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Emotional intelligence didn’t really become a topic of discussion until Daniel Goleman released his best-selling 1995 book, Emotional Intelligence: Why It Can Matter More Than IQ. Until then — and still in many workplaces today — employers valued how smart their employees were as a measure of success over how well they interacted with each other to get the job done. The focus was on what got done rather than how it got done, which led to office cultures that were highly competitive and not collaborative, in some cases creating environments in which helping others succeed was seen as counterproductive to individual success.
Emotional Intelligence Defined
The dictionary defines emotional intelligence as “the capacity to be aware of, control and express one’s emotions, and to handle interpersonal relationships judiciously and empathetically.”
In a work context, people often associate emotional intelligence with good leadership. While it’s important for leaders to be emotionally intelligent, it’s also important for all employees to display these same characteristics.
Why does it matter?
Think about the best teams you’ve been a part of. Typically, they’re teams where everyone felt their views were welcome and were led by bosses who were open to input and to discussion when presented with information that challenged their position. In general, teammates listened to each other and encouraged everyone to succeed.
Of course, not every team is this well set up, but the elements of a well-functioning one include behavioral traits like this. Typically, teams exhibiting higher emotional intelligence will perform better than those where there is conflict and where empathy is low. In the 1980s and ’90s, General Electric was notorious for its toxic culture; employees were ranked and the bottom 10 percent fired on an annual basis. This encouraged employees to avoid helping others and to take credit for work that was not theirs to survive the annual cull.
Build Emotional Intelligence
The key to building your own emotional intelligence lies primarily in committing to understanding how you react emotionally to different situations. Knowing what your emotional triggers are can be beneficial. For example, if pressure at work causes you anxiety and impacts your ability to focus, then it’s important to learn skills to manage that. Can you take a quick walk to remove yourself from the environment and allow yourself time to think, even if it’s just to the kitchen to make coffee?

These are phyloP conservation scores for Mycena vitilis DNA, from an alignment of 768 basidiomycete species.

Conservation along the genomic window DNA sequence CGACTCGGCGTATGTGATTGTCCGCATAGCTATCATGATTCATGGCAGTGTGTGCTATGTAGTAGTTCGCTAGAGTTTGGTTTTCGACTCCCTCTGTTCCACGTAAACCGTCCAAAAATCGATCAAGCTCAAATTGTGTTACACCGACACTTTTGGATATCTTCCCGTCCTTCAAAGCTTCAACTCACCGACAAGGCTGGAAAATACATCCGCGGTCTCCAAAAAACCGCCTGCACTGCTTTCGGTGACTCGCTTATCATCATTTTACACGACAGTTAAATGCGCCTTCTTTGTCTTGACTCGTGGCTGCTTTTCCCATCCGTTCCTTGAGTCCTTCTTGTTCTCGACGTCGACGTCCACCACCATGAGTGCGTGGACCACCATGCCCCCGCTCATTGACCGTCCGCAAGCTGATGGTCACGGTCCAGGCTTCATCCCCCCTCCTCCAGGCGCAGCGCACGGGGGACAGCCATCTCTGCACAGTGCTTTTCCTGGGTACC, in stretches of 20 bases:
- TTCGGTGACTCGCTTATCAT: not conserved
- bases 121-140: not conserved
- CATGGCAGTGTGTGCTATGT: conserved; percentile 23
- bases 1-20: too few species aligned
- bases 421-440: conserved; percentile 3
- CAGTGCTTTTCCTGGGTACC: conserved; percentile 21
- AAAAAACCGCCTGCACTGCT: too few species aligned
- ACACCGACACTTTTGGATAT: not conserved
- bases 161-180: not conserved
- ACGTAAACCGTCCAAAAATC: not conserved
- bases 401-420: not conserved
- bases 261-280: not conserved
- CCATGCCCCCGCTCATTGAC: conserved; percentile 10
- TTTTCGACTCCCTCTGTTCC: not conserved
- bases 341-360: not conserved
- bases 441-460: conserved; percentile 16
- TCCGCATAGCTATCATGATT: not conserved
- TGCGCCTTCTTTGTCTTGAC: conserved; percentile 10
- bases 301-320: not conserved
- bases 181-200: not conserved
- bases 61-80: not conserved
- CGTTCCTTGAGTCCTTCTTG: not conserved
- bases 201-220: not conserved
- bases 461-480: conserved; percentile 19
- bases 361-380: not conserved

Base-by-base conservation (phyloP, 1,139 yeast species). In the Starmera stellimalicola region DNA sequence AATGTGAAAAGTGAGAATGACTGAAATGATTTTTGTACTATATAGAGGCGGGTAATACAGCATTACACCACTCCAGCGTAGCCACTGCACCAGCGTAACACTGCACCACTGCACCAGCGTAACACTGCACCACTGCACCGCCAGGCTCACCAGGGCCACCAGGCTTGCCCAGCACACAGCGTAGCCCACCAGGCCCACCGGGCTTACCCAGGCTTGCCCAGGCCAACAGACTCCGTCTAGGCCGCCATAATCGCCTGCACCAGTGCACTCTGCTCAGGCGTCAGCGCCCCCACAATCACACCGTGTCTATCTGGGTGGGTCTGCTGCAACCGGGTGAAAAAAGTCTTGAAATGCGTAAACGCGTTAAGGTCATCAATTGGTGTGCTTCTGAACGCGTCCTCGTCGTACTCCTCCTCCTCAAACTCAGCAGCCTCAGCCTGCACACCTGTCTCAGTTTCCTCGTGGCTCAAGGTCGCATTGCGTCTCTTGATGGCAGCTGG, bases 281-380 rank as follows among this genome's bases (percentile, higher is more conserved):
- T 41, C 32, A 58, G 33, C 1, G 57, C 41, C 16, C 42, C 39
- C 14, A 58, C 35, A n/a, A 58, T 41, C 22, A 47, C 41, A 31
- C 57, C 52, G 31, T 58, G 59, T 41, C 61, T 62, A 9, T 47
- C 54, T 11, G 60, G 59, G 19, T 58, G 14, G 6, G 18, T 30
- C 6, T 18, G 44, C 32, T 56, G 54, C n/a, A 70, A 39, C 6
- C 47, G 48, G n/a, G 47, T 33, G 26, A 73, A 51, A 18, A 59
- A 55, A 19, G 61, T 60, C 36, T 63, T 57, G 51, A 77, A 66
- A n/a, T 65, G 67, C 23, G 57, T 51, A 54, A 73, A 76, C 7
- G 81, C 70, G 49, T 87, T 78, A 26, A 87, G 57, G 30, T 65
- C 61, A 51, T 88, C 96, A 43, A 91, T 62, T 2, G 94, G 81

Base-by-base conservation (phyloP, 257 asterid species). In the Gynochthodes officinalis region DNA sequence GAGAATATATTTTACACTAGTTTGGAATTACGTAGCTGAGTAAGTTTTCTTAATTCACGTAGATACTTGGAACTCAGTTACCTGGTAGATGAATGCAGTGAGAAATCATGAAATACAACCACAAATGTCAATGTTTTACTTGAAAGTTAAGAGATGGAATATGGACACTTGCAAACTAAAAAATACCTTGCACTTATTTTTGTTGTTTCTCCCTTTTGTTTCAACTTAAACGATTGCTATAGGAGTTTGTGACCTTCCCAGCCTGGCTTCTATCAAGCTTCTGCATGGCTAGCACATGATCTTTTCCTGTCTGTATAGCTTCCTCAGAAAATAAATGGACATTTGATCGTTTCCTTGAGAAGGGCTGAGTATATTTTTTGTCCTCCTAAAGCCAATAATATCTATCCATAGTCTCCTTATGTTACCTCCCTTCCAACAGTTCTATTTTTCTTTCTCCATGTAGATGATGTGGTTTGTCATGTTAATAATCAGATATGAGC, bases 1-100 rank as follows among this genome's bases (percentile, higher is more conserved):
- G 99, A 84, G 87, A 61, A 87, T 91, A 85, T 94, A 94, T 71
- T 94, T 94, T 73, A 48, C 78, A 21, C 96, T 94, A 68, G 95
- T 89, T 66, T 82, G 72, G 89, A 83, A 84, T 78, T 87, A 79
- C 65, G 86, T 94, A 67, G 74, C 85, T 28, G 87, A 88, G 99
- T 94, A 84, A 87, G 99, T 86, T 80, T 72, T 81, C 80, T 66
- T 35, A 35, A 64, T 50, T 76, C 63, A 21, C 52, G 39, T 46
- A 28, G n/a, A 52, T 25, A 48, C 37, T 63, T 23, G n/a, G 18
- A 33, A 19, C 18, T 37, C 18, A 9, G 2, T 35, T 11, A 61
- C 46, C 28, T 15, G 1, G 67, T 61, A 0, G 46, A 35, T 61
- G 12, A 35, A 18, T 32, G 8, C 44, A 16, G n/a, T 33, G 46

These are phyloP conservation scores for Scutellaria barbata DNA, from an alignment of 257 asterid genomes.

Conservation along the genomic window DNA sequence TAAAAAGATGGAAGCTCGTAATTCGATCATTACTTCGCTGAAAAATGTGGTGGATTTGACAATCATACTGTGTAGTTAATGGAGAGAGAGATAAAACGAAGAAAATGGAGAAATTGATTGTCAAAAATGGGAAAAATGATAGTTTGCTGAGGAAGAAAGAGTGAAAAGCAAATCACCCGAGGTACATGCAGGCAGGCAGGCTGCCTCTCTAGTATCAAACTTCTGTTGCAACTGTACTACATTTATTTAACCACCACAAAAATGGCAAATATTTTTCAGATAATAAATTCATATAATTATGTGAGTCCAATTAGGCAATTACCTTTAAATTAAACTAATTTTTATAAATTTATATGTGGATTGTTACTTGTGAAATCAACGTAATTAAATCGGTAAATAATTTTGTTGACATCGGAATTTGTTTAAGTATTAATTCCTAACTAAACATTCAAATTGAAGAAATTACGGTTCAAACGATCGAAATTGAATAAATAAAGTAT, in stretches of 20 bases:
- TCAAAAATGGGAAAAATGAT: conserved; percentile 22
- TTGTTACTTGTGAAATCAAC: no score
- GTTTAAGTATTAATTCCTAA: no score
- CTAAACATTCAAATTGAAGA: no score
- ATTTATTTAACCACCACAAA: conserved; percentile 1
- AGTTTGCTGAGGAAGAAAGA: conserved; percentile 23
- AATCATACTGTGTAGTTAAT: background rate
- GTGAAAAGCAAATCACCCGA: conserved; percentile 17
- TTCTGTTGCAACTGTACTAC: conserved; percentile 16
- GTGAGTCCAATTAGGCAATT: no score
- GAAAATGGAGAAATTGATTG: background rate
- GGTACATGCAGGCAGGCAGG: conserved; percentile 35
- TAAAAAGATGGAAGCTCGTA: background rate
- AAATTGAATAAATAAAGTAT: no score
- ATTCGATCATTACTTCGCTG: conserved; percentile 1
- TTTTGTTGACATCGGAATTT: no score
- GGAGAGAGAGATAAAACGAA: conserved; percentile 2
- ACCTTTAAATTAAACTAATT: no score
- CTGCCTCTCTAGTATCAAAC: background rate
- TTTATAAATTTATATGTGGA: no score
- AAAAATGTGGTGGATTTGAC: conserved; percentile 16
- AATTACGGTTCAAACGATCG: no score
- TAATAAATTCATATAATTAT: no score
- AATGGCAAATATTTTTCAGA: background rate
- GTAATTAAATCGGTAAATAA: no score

Similarly in meetings, if you know you have a habit of interrupting people before they finish their point — which can be frustrating for everyone — try counting to 10 as you sense they’re nearing the end of their point so you allow them time to finish their thought before you launch in with your own.
Is a colleague giving off nonverbal clues in a meeting that she either doesn’t understand the discussion or is struggling to clearly communicate a point? A simple gesture can be politely reminding the room someone else has the floor if she is being spoken over and then supporting what she says.
Emotionally intelligent workplaces are becoming more and more common. They are the workplaces reinforcing that how the job gets done is just as, or more important than, what is done and rewarding employees based on how they interact with others.
For more information, check out Goleman’s book. It still holds true today and is a great resource for anyone looking for a more productive workplace.
In the member-exclusive Letter to My Younger Self, 2011 WISE Women of the Year honoree Stacey Allaster stresses the importance of emotional intelligence to a successful career.
About Jane Hollman
Jane Hollman has more than 25 years experience in senior human resources roles at large multinationals and sports across Asia Pacific and the United States. Currently a career coach, she helps business leaders and university students think through their career paths. Hollman is passionate about creating flexible, innovative work places and mentors women looking to start their own businesses. She is also a freelance writer covering the business of sports for publications such as Women Talking Sports.
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